Laryngeal papilloma is an uncommon condition caused by the human papilloma virus. It typically involves type 6, 11, 16 and 18 and most commonly affects the vocal cords. Being a viral infection, it is presumed that the initial seeding from the disease comes either through airborne transmission or via the bloodstream. It is only rarely genuinely transmitted in the form of typical sexually transmitted infection. Unfortunately, there is a lot of stigma through the literature suggesting that laryngeal papilloma is predominantly a sexually transmitted infection.
The papillomatosis lesions develop on the mucosa, which is the thin surface lining of the larynx. This lining is approximately five cell layers thick and is transparent. Given that the papilloma grows from this layer, treatment approaches should be aimed at eradicating the disease but providing maximal preservation of the delicate layered microstructure beneath the epithelium, that is, the critical structures involved in sound production and your voice.
As papilloma tends to affect the vocal cords predominantly, it very quickly can lead to hoarseness of the voice. This comes from alteration to the surface pliability and the ability for the vocal cords to close completely. These two criteria are critical for normal sound production. If papilloma becomes extensive enough it can actually compromise the airway in the larynx and lead to shortness of breath and airway obstruction.
The most advanced and innovative techniques in managing laryngeal papilloma involve the use of a group of lasers called angiolytic lasers. The pulsed KTP laser is the most effective in this class and is highly specialised for laryngeal papilloma. It remains by far the most efficient and effective way to manage laryngeal papilloma. It does this by targeting the microcirculation within the papilloma and ablating all the feeding blood vessels. In turn, the papillomatous lesions are involuted and then suctioned free during the procedure. As the KTP laser energy is exclusively taken up within the blood vessels of the papilloma, there is maximal preservation of the healthy underlying tissue of the vocal fold that is critical to voice. The laser is also able to ablate small feeding vessels on the periphery of the papilloma that can further reduce the chance for recurrence. As such, the KTP laser treatment offers extremely effective removal of the papilloma but allows for resumption of normal voice once healed. In Dr Broadhurst’s patients those that have undergone exclusive KTP laser treatment and required multiple procedures, remain with an entirely normal voice between flare-ups. Unfortunately, this is not the case in patients treated with other modalities. Due to the inability of the carbon dioxide laser and the microdebrider shaving instruments to preserve the underlying layered microstructure of the vocal fold, permanent hoarseness is the usual outcome for repeated procedures using these techniques.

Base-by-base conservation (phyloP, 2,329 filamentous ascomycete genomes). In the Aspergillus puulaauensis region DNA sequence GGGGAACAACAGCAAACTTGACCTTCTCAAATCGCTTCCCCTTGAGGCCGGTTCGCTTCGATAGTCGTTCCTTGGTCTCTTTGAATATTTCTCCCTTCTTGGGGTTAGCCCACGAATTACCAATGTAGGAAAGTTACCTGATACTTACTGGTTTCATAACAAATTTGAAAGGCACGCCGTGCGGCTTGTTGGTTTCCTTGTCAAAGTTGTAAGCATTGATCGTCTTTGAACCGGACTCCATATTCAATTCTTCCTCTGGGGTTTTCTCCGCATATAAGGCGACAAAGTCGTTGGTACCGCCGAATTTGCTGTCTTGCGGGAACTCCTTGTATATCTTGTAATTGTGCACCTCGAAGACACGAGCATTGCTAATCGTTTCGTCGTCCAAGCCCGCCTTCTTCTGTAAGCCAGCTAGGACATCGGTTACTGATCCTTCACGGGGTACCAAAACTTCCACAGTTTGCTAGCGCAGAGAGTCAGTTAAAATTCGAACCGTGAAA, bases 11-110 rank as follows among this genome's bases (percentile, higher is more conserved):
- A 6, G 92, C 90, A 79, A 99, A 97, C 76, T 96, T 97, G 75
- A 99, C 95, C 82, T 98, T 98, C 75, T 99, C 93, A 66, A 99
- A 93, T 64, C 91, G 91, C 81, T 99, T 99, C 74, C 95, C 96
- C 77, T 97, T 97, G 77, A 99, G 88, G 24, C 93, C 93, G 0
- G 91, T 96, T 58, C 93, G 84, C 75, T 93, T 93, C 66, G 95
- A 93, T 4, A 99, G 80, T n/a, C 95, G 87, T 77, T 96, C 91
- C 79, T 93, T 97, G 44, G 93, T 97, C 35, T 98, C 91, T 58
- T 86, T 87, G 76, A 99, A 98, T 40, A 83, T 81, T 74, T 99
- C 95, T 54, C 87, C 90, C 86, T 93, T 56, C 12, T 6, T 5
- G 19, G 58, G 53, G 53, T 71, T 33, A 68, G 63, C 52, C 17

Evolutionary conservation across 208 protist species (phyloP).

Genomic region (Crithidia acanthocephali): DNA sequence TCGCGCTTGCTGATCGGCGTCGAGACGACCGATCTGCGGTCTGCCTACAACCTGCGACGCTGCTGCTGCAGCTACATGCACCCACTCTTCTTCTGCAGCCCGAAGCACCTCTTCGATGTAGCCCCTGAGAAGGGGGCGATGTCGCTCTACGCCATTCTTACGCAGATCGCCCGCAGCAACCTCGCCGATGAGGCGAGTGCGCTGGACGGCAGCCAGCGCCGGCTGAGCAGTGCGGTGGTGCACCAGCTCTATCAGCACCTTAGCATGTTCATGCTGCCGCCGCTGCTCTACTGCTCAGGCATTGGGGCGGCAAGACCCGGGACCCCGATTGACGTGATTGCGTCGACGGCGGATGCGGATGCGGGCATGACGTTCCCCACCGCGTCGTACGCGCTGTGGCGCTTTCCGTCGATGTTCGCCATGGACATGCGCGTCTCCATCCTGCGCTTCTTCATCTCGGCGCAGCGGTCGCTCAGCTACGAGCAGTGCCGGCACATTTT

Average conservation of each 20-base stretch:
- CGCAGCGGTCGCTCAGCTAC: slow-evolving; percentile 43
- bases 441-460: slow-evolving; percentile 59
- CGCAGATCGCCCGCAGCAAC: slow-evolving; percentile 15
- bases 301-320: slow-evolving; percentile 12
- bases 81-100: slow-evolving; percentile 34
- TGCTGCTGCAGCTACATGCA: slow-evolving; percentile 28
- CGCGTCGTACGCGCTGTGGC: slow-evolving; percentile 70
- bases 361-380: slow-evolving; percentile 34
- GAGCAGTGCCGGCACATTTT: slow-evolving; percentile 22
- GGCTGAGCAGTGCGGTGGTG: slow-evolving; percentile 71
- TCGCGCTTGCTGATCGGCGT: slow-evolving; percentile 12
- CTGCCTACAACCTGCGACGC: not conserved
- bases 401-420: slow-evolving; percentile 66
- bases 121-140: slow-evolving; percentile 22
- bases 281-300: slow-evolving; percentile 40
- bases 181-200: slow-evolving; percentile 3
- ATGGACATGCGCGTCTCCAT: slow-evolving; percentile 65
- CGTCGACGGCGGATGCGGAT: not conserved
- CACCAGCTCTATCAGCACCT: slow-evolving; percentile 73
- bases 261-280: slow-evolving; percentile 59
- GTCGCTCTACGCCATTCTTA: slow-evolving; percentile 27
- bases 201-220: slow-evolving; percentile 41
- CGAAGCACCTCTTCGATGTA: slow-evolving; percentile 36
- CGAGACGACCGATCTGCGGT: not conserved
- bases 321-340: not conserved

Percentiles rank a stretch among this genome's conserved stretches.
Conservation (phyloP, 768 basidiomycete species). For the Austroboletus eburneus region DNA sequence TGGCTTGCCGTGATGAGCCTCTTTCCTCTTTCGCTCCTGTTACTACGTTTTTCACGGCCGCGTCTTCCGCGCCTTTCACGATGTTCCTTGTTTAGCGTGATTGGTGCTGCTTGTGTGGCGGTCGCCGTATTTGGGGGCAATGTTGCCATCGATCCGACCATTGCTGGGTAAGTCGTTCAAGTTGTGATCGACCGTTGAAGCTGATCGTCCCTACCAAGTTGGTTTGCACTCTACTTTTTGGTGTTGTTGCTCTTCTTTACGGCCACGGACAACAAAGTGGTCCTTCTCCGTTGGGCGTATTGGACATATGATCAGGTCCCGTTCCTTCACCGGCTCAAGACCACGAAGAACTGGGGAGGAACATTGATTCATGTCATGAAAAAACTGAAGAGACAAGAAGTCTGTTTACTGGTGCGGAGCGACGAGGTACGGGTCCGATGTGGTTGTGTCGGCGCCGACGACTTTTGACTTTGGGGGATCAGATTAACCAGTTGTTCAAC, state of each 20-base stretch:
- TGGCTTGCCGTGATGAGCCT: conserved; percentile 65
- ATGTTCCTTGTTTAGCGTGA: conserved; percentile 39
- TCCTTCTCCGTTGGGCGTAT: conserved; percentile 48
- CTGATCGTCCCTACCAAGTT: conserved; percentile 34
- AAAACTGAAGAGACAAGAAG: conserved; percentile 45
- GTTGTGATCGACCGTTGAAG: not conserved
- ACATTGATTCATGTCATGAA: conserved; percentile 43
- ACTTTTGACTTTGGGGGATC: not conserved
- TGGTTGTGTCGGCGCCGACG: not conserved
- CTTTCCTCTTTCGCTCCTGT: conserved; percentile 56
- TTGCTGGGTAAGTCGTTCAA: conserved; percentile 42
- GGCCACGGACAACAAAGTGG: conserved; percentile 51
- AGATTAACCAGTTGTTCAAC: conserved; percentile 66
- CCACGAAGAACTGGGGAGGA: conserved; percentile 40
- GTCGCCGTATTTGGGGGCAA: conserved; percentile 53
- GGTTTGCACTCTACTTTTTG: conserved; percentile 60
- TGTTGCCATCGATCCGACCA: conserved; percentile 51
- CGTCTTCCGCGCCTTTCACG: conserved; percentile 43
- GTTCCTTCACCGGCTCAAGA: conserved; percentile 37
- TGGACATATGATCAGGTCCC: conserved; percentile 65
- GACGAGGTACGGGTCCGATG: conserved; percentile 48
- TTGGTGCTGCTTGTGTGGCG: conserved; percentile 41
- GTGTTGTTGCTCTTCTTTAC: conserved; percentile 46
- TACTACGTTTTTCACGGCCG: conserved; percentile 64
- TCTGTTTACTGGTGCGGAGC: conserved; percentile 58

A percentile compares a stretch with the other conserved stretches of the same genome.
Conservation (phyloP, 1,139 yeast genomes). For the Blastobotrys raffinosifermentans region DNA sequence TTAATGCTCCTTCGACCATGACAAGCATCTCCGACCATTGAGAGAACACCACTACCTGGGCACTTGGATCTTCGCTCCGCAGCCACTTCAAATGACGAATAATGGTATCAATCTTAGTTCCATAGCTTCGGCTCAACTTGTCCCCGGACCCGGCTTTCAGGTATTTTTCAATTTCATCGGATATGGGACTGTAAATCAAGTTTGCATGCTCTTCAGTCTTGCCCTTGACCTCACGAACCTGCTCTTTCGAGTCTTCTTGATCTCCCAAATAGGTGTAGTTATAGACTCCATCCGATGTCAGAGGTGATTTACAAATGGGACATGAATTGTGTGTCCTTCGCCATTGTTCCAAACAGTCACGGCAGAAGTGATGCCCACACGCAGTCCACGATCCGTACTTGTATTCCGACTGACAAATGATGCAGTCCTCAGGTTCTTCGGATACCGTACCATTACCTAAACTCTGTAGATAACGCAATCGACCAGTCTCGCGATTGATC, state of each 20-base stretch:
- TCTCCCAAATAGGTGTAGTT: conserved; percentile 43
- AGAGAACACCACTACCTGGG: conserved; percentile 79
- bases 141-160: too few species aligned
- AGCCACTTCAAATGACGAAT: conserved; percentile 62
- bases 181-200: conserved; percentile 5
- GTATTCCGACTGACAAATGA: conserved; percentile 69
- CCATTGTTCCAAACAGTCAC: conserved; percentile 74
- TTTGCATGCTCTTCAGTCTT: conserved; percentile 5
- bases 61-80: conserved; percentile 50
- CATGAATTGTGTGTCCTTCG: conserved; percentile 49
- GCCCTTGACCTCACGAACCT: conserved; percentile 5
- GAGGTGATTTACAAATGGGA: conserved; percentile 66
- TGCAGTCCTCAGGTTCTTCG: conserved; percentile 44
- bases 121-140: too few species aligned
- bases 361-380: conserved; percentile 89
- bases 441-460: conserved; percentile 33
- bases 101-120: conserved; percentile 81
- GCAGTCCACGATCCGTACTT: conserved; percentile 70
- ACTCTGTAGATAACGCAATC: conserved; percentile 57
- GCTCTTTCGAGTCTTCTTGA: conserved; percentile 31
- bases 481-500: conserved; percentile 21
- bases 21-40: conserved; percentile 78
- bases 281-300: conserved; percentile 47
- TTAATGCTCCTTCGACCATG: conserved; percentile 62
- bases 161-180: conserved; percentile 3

An excellent approach to deciding on the management for a patient in Dr Broadhurst’s mind is asking himself this question “if this was my vocal cord, how would I like it treated?”. In applying this question to all the conditions treated by Dr Broadhurst, patients can rest assured they are getting what Dr Broadhurst feels is the optimal treatment for their condition.
In addition to the use of KTP laser, Dr Broadhurst also injects an agent into the vocal cords that blocks blood vessel growth. Avastin (bevacizumab) has been studied at the Centre for Laryngeal Surgery and Voice Restoration in Boston where Dr Broadhurst worked for two years. The results that Dr Broadhurst observed and has carried over into his own practice in Australia have been extremely encouraging. There certainly appears to be a significant response to the use of this medication in a majority of papilloma patients. It was initially used in the ophthalmology setting by injecting it for wet macular degeneration. Given that it has safety for injection into the eye, it is no surprise that it has proved extremely safe for injection into the vocal folds and the larynx.
Other technologies available, aside from carbon dioxide laser and microdebrider shaving, include Coblation technology. Dr Broadhurst has strong reservations about the use of any of those modalities, as they are not as precise in ablating and removing papilloma while maximally preserving the delicate soft tissue of the vocal fold. Patients can be shown before and after high definition video endoscopies of patients with papilloma treated by the typical KTP laser techniques. This is used to help educate patients on various treatment options, being able to then develop a sense for the expected outcome.
The KTP laser also provides the ability to treat patients in the office setting as an outpatient. Due to its very fine flexible glass fibre that carries the laser energy, a video endoscope or a curved metal cannula can be used to deliver the laser fibre onto the laryngeal papilloma. This can be done reliably under local anaesthetic without any sedation in the office setting or as an outpatient admission. Either way, it allows patients to avoid repeated general anaesthetics while controlling their papilloma. This greatly reduces the morbidity of repeated general anaesthetics and saves a substantial amount of patient time and resources. There is also substantial cost saving involved in this procedure in some settings.